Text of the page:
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    Bilirubin
    Bilirubin
    Information
    CAS No. 635-65-4 Price $40 / 20mg
    Catalog No.CFN99948Purity>=98%
    Molecular Weight584.66Type of CompoundMiscellaneous
    FormulaC33H36N4OPhysical DescriptionPowder
    Download Manual    COA    MSDSSimilar structuralComparison (Web)
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    Biological Activity
    Description: Bilirubin is a tetrapyrrole and a breakdown product of heme catabolism, it is a prominent endogenous antioxidant cytoprotectant and a natural inhibitor of vascular smooth muscle cell proliferation, which has neuroprotective and anti- atherosclerosis-related diseases effects. It can act as an effective agent to reduce mortality and counteract hypotension elicited by endotoxin through mechanisms involving a decreased NOS2 induction secondary to inhibition of NAD(P)H oxidase.
    Targets: PKC | LDL | TNF-α | NOS | NADPH-oxidase | p38MAPK | OX Receptor | HO-1
    In vitro:
    Arterioscler Thromb Vasc Biol. 2005 Jan;25(1):155-60.
    Bilirubin from heme oxygenase-1 attenuates vascular endothelial activation and dysfunction.[Pubmed: 15499042]
    Heme oxygenase-1 (HO-1), the rate-limiting enzyme of heme degradation, has recently been considered to have protective roles against various pathophysiological conditions. Since we demonstrated that HO-1 overexpression inhibits atherosclerotic formation in animal models, we examined the effect of HO modulation on proinflammatory cytokine production, endothelial NO synthase (eNOS) expression, and endothelium-dependent vascular relaxation responses.
    METHODS AND RESULTS:
    After HO-1 induction by heme arginate (HA), vascular endothelial cell cultures were exposed to oxidized low-density lipoprotein (oxLDL) or tumor necrosis factor-alpha (TNF-alpha). HA pretreatment significantly attenuated the production of vascular cell adhesion molecule-1, monocyte chemotactic protein-1, and macrophage colony-stimulating factor, suggesting that HO-1 induction attenuates proinflammatory responses. In addition, HO-1 overexpression also alleviated endothelial dysfunction as judged by restoration of attenuated eNOS expression after exposure to oxLDL and TNF-alpha. Importantly, impaired endothelium-dependent vascular relaxation responses in thoracic aortic rings from high-fat-fed LDL receptor knockout mice were also improved. These effects were observed by treatment with Bilirubin not by carbon monoxide.
    CONCLUSIONS:
    These results suggest that the antiatherogenic properties of HO-1 may be mediated predominantly through the action of Bilirubin by inhibition of vascular endothelial activation and dysfunction in response to proinflammatory stresses.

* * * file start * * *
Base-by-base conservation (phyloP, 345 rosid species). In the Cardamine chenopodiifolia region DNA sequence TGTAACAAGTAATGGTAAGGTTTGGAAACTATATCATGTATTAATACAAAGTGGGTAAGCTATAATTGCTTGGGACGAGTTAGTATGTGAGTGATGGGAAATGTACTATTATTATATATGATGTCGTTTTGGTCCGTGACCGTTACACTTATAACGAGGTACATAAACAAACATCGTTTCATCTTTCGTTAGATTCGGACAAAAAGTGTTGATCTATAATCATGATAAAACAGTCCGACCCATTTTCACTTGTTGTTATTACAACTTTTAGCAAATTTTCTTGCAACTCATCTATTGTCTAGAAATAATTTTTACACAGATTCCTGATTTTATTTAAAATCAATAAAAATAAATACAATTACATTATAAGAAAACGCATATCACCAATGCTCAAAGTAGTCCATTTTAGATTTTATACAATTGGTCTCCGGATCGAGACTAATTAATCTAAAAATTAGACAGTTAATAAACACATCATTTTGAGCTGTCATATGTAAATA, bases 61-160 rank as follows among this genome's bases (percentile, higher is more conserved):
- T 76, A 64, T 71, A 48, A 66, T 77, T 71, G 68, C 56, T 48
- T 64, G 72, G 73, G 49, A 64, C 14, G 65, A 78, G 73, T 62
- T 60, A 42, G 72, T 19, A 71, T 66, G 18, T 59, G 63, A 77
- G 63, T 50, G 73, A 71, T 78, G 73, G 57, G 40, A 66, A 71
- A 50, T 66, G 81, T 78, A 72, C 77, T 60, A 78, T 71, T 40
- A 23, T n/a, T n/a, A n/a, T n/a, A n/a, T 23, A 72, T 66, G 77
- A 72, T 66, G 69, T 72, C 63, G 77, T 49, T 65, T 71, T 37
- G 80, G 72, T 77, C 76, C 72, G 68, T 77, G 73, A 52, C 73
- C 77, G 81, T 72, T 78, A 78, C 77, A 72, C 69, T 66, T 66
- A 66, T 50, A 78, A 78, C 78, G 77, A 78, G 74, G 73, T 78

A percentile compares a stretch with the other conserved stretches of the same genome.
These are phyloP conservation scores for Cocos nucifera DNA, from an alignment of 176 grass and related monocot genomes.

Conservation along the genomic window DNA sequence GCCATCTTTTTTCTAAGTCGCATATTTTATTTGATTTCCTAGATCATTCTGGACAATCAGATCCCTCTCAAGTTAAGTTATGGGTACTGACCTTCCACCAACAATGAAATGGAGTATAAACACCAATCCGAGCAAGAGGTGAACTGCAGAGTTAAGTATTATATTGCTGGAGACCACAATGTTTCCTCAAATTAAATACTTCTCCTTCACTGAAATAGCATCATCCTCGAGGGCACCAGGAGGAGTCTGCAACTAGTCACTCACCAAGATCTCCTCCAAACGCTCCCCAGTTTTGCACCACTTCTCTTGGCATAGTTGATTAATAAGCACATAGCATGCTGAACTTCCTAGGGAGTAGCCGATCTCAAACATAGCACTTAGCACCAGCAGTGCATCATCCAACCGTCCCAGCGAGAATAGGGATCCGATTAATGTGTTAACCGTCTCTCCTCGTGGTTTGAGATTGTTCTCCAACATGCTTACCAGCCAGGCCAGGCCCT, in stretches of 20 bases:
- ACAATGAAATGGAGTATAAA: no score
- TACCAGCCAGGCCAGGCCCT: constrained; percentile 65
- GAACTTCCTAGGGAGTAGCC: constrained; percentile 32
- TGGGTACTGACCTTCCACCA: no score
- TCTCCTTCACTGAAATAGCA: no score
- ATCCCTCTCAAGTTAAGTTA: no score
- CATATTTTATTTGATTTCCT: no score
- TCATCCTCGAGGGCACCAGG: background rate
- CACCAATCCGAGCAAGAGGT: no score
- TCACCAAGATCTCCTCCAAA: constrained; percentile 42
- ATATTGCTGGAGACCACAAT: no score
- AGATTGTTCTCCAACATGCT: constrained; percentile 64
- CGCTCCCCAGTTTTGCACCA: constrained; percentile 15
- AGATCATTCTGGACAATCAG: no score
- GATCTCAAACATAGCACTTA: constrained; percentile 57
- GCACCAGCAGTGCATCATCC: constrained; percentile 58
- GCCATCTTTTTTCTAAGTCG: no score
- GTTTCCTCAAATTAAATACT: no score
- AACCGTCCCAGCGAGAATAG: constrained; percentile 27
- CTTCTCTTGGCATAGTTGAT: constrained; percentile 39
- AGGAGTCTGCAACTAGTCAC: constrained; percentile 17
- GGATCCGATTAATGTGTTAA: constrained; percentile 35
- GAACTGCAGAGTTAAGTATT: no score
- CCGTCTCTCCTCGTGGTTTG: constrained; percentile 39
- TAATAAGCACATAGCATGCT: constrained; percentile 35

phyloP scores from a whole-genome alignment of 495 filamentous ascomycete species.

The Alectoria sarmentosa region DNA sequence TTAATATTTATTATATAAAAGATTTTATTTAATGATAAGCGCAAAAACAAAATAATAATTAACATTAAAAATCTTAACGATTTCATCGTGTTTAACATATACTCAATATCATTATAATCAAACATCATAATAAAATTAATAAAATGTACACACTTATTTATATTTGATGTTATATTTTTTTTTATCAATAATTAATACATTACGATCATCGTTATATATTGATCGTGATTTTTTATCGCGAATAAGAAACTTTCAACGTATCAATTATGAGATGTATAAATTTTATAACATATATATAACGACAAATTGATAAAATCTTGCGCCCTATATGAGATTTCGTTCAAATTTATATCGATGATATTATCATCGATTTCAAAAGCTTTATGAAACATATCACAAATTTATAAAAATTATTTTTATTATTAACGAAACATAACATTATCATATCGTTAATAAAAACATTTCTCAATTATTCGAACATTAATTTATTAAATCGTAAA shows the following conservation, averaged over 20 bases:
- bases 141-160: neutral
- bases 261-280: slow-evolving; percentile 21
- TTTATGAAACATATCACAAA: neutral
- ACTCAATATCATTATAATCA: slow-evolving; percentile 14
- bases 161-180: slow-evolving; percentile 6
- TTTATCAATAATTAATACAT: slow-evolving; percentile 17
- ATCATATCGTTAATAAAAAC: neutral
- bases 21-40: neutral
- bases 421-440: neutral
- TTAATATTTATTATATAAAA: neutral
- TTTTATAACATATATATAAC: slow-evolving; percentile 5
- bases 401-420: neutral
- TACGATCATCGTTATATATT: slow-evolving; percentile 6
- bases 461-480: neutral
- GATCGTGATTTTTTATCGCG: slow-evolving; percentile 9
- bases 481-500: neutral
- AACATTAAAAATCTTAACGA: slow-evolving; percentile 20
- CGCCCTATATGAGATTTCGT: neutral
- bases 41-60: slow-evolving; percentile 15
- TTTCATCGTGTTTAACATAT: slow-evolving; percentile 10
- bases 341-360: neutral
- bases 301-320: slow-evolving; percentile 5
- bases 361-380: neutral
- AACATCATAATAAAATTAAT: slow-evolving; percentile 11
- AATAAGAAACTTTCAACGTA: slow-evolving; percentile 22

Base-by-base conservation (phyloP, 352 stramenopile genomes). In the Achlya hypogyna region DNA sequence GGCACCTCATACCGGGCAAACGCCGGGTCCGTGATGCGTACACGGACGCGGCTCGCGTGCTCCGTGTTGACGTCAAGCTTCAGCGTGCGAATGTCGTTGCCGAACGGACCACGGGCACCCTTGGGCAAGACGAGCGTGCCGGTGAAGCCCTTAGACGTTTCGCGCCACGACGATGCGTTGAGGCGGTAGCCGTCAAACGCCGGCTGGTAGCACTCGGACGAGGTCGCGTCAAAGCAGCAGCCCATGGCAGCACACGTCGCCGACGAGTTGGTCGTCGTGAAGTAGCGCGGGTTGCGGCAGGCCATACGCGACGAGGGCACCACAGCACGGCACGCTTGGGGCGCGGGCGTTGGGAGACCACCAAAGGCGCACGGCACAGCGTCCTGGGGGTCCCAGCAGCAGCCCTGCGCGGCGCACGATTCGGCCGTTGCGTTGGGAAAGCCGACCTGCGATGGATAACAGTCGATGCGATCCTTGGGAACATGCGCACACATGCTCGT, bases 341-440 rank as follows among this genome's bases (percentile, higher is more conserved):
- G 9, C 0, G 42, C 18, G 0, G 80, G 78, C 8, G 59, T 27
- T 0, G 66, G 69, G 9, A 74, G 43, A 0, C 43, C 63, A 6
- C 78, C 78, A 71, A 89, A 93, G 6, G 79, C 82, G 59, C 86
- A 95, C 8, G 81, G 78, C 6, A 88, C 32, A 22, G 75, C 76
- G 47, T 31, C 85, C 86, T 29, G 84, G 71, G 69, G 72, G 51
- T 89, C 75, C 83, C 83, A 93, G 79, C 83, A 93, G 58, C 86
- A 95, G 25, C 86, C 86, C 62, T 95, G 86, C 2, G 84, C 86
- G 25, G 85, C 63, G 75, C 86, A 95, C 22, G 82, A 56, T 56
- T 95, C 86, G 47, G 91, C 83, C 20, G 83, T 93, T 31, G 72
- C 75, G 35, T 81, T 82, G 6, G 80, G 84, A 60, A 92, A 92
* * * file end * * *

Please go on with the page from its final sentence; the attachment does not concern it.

Science. 1987 Feb 27;235(4792):1043-6.
    Bilirubin is an antioxidant of possible physiological importance.[Pubmed: 3029864]

    METHODS AND RESULTS:
    Bilirubin, the end product of heme catabolism in mammals, is generally regarded as a potentially cytotoxic, lipid-soluble waste product that needs to be excreted. However, it is here that Bilirubin, at micromolar concentrations in vitro, efficiently scavenges peroxyl radicals generated chemically in either homogeneous solution or multilamellar liposomes. The antioxidant activity of Bilirubin increases as the experimental concentration of oxygen is decreased from 20% (that of normal air) to 2% (physiologically relevant concentration). Furthermore, under 2% oxygen, in liposomes, Bilirubin suppresses the oxidation more than alpha-tocopherol, which is regarded as the best antioxidant of lipid peroxidation.
    CONCLUSIONS:
    The data support the idea of a "beneficial" role for Bilirubin as a physiological, chain-breaking antioxidant.
    In vivo:
    Proc Natl Acad Sci U S A. 2009 Mar 31;106(13):5171-6.
    Bilirubin and glutathione have complementary antioxidant and cytoprotective roles.[Pubmed: 19286972]

    METHODS AND RESULTS:
    Glutathione (GSH) and Bilirubin are prominent endogenous antioxidant cytoprotectants. Despite tissue levels that are thousands of times lower than GSH, Bilirubin is effective because of the biosynthetic cycle wherein it is generated from biliverdin by biliverdin reductase (BVR). When Bilirubin acts as an antioxidant, it is oxidized to biliverdin, which is immediately reduced by BVR to Bilirubin. Why does the body employ both of these 2 distinct antioxidant systems?
    CONCLUSIONS:
    We show that the water-soluble GSH primarily protects water soluble proteins, whereas the lipophilic Bilirubin protects lipids from oxidation. Mice with deletion of heme oxygenase-2, which generates biliverdin, display greater lipid than protein oxidation, while the reverse holds for GSH depletion. RNA interference depletion of BVR increases oxidation of lipids more than protein. Depletion of BVR or GSH augments cell death in an oxidant-specific fashion.
    FASEB J. 2005 Nov;19(13):1890-2
    Bilirubin decreases nos2 expression via inhibition of NAD(P)H oxidase: implications for protection against endotoxic shock in rats.[Pubmed: 16129699 ]
    We investigated a possible beneficial role for Bilirubin, one of the products of heme degradation by the cytoprotective enzyme heme oxygenase-1 in counteracting Escherichia coli endotoxin-mediated toxicity.
    METHODS AND RESULTS:
    Homozygous jaundice Gunn rats, which display high plasma Bilirubin levels due to deficiency of glucuronyl transferase activity, and Sprague-Dawley rats subjected to sustained exogenous Bilirubin administration were more resistant to endotoxin (LPS)-induced hypotension and death compared with nonhyperBilirubinemic rats. LPS-stimulated production of nitric oxide (NO) was significantly decreased in hyperBilirubinemic rats compared with normal animals; this effect was associated with reduction of inducible NO synthase (NOS2) expression in renal, myocardial, and aortic tissues. Furthermore, NOS2 protein expression and activity were reduced in murine macrophages stimulated with LPS and preincubated with Bilirubin at concentrations similar to that found in the serum of hyperBilirubinemic animals. This effect was secondary to inhibition of NAD(P)H oxidase since 1) inhibition of NAD(P)H oxidase attenuated NOS2 induction by LPS, 2) Bilirubin decreased NAD(P)H oxidase activity in vivo and in vitro, and 3) down-regulation of NOS2 by Bilirubin was reversed by addition of NAD(P)H.
    CONCLUSIONS:
    These findings indicate that Bilirubin can act as an effective agent to reduce mortality and counteract hypotension elicited by endotoxin through mechanisms involving a decreased NOS2 induction secondary to inhibition of NAD(P)H oxidase.